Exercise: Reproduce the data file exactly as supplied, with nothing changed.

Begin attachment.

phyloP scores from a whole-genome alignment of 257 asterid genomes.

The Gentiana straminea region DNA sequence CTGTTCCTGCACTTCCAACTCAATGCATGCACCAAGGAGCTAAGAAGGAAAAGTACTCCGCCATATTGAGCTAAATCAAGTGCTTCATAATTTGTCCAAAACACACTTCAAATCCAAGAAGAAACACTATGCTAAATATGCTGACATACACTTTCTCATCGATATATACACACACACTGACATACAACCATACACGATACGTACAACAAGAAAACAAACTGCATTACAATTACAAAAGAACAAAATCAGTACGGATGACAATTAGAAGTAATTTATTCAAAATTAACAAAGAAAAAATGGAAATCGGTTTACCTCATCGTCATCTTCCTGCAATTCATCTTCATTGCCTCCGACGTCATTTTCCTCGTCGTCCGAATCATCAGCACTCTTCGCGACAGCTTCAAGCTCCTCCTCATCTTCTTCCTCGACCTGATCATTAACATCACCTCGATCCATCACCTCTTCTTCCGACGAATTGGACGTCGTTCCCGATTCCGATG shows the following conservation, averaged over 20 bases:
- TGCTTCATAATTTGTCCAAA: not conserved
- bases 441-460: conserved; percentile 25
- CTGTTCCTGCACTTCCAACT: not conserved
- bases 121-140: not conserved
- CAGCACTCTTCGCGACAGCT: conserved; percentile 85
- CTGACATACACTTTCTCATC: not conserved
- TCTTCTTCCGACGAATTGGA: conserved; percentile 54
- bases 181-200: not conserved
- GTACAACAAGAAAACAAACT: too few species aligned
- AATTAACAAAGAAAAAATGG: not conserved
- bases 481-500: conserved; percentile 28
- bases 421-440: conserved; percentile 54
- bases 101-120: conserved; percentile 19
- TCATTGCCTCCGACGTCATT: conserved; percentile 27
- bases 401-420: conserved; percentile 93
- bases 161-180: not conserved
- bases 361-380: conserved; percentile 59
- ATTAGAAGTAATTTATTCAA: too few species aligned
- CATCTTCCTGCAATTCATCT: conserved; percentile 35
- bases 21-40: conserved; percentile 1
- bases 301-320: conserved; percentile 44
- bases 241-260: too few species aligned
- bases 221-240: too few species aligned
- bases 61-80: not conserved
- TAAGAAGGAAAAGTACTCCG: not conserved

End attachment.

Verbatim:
phyloP scores from a whole-genome alignment of 257 asterid genomes.

The Gentiana straminea region DNA sequence CTGTTCCTGCACTTCCAACTCAATGCATGCACCAAGGAGCTAAGAAGGAAAAGTACTCCGCCATATTGAGCTAAATCAAGTGCTTCATAATTTGTCCAAAACACACTTCAAATCCAAGAAGAAACACTATGCTAAATATGCTGACATACACTTTCTCATCGATATATACACACACACTGACATACAACCATACACGATACGTACAACAAGAAAACAAACTGCATTACAATTACAAAAGAACAAAATCAGTACGGATGACAATTAGAAGTAATTTATTCAAAATTAACAAAGAAAAAATGGAAATCGGTTTACCTCATCGTCATCTTCCTGCAATTCATCTTCATTGCCTCCGACGTCATTTTCCTCGTCGTCCGAATCATCAGCACTCTTCGCGACAGCTTCAAGCTCCTCCTCATCTTCTTCCTCGACCTGATCATTAACATCACCTCGATCCATCACCTCTTCTTCCGACGAATTGGACGTCGTTCCCGATTCCGATG shows the following conservation, averaged over 20 bases:
- TGCTTCATAATTTGTCCAAA: not conserved
- bases 441-460: conserved; percentile 25
- CTGTTCCTGCACTTCCAACT: not conserved
- bases 121-140: not conserved
- CAGCACTCTTCGCGACAGCT: conserved; percentile 85
- CTGACATACACTTTCTCATC: not conserved
- TCTTCTTCCGACGAATTGGA: conserved; percentile 54
- bases 181-200: not conserved
- GTACAACAAGAAAACAAACT: too few species aligned
- AATTAACAAAGAAAAAATGG: not conserved
- bases 481-500: conserved; percentile 28
- bases 421-440: conserved; percentile 54
- bases 101-120: conserved; percentile 19
- TCATTGCCTCCGACGTCATT: conserved; percentile 27
- bases 401-420: conserved; percentile 93
- bases 161-180: not conserved
- bases 361-380: conserved; percentile 59
- ATTAGAAGTAATTTATTCAA: too few species aligned
- CATCTTCCTGCAATTCATCT: conserved; percentile 35
- bases 21-40: conserved; percentile 1
- bases 301-320: conserved; percentile 44
- bases 241-260: too few species aligned
- bases 221-240: too few species aligned
- bases 61-80: not conserved
- TAAGAAGGAAAAGTACTCCG: not conserved